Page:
And that’s another cause for outrage. What the hell is a bunch of cockamamie, father-daughter schmaltz doing in The Dirty Dozen!?!? The Dirty Dozen is about men. It’s about free-flowing testosterone. It’s about tough love. It ain’t about chicks. (It also ain’t about hardnosed grunts referencing Möbius strips, which, swear to Bronson, happens on page seventy of this affront to manhood.) I mean, who bricks the opportunity to write their version of The Dirty Dozen – the landmark "Men on a Mission" movie that every guy makes it a point to see as soon as their balls drop – by lazily falling back on stale Simpson/Bruckheimer clichés? How do you so thoroughly blow this opportunity? I’m not saying I have a "Men on a Mission" movie on my hard drive, but if I did, you can goddamn guarantee it wouldn’t skimp on training sequences in favor of building up some sad bastard mourning the dead love of his life (especially when the big surprise of how she died is more flagrantly telegraphed than a Vinny Testaverde interception). The training is where the audience comes to sympathize with the men as underdogs (not so much as admirable human beings). The training is why you write a "Men on a Mission" screenplay. Without the training, you’ve got, once again, Con Air.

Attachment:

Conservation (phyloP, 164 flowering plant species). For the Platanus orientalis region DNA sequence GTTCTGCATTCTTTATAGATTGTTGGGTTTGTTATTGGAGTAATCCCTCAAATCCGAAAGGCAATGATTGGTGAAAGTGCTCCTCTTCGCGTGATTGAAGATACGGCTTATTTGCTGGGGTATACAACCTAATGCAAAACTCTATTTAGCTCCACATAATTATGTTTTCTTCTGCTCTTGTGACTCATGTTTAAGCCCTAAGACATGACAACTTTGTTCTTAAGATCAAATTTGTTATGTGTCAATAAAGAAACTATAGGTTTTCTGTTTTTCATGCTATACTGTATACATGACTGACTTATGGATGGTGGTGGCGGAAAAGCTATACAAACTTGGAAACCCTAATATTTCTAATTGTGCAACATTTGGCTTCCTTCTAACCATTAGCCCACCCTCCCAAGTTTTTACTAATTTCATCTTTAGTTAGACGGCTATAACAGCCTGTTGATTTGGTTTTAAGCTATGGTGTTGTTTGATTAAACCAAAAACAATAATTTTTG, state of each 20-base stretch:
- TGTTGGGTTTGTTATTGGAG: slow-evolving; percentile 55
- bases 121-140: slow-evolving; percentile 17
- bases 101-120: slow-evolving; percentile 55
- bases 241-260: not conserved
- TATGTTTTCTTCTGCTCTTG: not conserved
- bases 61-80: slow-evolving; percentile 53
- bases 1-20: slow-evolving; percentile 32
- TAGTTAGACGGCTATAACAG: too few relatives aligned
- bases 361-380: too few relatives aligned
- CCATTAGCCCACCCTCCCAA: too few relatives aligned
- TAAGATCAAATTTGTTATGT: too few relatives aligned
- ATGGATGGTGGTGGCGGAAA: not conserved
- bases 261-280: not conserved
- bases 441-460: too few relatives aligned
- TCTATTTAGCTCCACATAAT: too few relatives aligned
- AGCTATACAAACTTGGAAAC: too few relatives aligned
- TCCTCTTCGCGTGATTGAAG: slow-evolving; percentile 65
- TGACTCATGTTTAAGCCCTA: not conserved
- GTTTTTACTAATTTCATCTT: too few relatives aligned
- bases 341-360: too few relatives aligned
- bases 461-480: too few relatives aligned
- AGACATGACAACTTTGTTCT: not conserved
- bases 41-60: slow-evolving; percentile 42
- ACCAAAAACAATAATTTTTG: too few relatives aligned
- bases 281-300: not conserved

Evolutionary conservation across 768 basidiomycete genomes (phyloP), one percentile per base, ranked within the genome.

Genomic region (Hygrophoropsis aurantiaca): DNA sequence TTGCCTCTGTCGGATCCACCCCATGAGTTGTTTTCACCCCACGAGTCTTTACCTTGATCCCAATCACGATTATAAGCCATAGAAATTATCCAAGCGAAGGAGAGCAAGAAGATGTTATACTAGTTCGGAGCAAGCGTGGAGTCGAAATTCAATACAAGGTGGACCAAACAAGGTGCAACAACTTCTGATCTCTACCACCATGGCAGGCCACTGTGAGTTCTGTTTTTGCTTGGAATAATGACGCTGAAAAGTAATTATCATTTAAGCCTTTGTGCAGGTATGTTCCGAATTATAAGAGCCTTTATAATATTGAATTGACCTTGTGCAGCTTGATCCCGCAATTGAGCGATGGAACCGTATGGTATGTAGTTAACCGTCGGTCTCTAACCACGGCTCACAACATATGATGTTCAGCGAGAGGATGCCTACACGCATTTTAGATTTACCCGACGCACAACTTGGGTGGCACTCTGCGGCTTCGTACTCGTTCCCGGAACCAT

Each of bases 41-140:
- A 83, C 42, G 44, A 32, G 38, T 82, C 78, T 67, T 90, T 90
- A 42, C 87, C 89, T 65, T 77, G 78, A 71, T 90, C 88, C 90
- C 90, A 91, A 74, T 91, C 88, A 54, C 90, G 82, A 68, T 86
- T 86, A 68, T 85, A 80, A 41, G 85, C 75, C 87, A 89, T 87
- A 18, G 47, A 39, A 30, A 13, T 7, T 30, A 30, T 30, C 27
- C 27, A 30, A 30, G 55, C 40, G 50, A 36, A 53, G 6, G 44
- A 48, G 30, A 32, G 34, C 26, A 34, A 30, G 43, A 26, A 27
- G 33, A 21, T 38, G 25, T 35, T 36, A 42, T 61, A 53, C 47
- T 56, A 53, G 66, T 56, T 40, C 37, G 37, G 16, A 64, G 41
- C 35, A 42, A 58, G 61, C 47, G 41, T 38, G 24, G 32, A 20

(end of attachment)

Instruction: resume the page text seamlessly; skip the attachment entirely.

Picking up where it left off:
Brand-name identification makes The Dirty Dozen a lock for an eventual remake, but after what Adam Sandler did to Aldrich’s The Longest Yard, I just can’t bear to see another of the filmmaker’s male-bonding classics travestied. Do what you want to Vera Cruise, 4 for Texas or The Choirboys (by all means, please remake The Choirboys!). But you can’t half-ass The Dirty Dozen. It’s un-American.
Why It Might Be Good: Silver scraps this draft and pays out double Rosenberg’s rate to Joe and Matthew Carnahan.
Why It Should Suck: Um, see above? I’ve got to rethink the format of these reports.
What I’ll Be Rambling About Next: Maybe Paul W.S. Anderson’s Death Race, but the point of this column was really to write about stuff I’m eager to see, so most likely William Monohan’s Penetration aka Body of Lies. Or the Coens’ Burn After Reading if I can track it down.
*The payoff at the end with the dog is perhaps the biggest insult in a script that’s essentially calling your mother a whore from page one on.